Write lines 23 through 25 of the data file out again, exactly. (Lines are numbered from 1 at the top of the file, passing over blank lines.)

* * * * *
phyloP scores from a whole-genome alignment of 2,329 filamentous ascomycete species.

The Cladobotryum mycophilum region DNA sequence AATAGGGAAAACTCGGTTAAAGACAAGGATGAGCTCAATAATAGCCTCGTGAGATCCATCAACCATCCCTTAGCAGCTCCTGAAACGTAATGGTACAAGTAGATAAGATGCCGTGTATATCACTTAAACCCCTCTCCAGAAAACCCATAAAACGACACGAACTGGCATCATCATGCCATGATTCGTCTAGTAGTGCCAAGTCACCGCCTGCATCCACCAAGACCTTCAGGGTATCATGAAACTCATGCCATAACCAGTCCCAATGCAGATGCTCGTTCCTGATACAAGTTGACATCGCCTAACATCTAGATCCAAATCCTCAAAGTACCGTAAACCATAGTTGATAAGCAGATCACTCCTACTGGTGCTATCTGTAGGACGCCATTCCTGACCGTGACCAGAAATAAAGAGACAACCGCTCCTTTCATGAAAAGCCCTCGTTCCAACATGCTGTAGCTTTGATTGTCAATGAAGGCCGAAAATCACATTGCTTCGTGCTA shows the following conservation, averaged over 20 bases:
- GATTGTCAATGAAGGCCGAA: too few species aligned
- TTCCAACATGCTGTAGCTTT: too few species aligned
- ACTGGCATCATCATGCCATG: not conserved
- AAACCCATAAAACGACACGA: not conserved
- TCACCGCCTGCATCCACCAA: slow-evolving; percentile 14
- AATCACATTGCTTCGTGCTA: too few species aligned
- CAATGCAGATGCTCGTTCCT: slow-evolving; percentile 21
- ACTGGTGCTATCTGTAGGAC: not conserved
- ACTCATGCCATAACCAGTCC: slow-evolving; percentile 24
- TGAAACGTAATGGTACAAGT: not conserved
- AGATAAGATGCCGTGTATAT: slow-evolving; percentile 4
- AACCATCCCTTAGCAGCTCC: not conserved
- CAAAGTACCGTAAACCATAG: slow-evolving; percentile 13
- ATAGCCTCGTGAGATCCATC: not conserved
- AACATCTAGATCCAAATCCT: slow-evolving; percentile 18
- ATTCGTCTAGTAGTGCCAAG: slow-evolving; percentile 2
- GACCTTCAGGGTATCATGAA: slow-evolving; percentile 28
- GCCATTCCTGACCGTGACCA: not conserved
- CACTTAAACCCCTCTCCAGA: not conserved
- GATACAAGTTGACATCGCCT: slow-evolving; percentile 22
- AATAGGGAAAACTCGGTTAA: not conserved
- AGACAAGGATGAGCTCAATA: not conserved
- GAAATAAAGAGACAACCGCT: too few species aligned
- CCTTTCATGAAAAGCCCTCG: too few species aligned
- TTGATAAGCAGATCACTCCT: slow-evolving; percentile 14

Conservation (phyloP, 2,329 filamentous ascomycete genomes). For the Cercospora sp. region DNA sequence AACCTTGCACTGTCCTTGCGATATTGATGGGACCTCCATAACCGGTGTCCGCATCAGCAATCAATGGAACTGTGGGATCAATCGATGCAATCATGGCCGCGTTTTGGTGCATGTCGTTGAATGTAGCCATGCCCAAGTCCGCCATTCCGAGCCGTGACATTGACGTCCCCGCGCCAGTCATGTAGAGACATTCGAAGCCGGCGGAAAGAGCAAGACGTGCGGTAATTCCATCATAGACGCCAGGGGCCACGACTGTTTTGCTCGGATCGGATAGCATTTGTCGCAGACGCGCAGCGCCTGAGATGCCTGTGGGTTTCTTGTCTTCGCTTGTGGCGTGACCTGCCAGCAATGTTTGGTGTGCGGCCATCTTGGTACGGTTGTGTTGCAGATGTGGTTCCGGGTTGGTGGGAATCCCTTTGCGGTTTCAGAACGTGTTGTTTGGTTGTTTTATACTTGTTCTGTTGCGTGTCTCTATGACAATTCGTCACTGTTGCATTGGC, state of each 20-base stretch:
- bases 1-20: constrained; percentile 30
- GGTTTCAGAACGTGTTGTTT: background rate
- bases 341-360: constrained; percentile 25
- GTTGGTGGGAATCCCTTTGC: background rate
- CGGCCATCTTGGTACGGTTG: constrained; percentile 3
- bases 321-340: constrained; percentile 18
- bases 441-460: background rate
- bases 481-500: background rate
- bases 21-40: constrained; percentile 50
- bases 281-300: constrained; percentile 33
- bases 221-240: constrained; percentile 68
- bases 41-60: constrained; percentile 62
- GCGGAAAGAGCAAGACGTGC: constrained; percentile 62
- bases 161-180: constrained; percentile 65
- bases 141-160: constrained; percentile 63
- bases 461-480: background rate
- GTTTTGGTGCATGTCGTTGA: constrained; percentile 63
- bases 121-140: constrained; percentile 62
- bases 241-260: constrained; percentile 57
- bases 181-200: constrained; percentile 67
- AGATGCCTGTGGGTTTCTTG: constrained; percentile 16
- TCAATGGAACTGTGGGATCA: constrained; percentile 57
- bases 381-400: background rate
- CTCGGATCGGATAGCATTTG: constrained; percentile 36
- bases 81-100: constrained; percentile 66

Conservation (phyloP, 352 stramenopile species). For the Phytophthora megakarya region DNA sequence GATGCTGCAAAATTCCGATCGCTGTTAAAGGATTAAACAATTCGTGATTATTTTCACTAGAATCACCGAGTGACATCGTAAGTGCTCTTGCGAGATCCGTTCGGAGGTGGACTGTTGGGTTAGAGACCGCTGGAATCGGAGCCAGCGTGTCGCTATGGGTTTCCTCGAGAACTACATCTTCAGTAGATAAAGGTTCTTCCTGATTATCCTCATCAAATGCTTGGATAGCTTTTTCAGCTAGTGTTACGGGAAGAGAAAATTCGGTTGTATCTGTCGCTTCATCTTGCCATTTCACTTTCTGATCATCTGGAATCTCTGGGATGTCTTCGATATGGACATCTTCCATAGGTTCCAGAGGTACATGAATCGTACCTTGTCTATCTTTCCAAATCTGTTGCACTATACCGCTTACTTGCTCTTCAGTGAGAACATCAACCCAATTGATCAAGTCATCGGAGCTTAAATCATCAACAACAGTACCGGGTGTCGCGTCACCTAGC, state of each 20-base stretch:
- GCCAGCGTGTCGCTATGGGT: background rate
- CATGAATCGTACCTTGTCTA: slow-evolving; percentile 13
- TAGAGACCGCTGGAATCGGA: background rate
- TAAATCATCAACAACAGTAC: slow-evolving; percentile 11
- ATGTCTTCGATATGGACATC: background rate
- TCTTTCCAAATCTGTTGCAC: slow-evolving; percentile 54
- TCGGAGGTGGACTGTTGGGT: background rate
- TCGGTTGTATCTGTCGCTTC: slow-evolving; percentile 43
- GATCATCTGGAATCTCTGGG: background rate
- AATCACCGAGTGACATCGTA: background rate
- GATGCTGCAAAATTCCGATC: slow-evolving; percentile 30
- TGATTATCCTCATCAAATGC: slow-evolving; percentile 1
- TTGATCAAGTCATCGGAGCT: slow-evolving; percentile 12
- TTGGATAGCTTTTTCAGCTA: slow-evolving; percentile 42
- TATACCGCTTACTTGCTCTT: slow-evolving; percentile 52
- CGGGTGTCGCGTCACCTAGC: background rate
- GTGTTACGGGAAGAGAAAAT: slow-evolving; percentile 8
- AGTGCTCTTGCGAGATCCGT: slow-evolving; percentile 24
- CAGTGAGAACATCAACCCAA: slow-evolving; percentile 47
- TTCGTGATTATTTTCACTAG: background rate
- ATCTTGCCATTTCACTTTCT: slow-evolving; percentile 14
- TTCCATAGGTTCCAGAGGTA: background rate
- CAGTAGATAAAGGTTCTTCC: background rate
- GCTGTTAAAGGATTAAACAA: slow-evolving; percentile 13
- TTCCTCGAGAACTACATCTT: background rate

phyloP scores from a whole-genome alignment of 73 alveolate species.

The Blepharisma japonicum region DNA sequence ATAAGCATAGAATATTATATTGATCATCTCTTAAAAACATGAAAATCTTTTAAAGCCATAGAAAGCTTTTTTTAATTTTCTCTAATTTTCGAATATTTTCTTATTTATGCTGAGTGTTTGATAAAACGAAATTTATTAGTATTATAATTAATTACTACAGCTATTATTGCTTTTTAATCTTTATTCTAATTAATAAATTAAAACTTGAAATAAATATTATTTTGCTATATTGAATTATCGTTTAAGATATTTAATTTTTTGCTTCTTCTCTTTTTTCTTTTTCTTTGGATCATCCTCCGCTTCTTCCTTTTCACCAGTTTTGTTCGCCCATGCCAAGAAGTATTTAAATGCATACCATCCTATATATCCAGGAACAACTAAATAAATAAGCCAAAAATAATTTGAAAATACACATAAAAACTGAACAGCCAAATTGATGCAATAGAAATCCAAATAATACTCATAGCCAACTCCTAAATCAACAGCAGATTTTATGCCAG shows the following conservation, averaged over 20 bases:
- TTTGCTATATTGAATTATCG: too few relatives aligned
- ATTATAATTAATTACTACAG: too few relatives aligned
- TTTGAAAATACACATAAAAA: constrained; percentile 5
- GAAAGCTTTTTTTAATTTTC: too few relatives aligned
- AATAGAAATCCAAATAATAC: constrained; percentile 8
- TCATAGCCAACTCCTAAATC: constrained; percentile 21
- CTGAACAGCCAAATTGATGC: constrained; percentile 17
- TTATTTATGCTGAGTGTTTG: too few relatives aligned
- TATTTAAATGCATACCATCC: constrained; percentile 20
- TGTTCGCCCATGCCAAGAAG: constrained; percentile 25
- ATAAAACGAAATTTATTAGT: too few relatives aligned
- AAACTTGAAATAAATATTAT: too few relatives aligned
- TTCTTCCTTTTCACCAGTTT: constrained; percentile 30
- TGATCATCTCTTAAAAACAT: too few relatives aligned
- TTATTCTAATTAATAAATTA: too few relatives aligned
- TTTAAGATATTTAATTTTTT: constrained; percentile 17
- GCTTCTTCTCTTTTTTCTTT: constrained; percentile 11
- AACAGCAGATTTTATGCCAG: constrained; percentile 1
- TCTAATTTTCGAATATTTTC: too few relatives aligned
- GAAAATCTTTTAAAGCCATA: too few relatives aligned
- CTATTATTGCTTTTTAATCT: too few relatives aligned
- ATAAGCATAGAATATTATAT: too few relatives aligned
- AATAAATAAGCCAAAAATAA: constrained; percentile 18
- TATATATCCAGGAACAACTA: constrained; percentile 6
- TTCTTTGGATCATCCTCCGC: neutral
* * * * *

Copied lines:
- AATAGGGAAAACTCGGTTAA: not conserved
- AGACAAGGATGAGCTCAATA: not conserved
- GAAATAAAGAGACAACCGCT: too few species aligned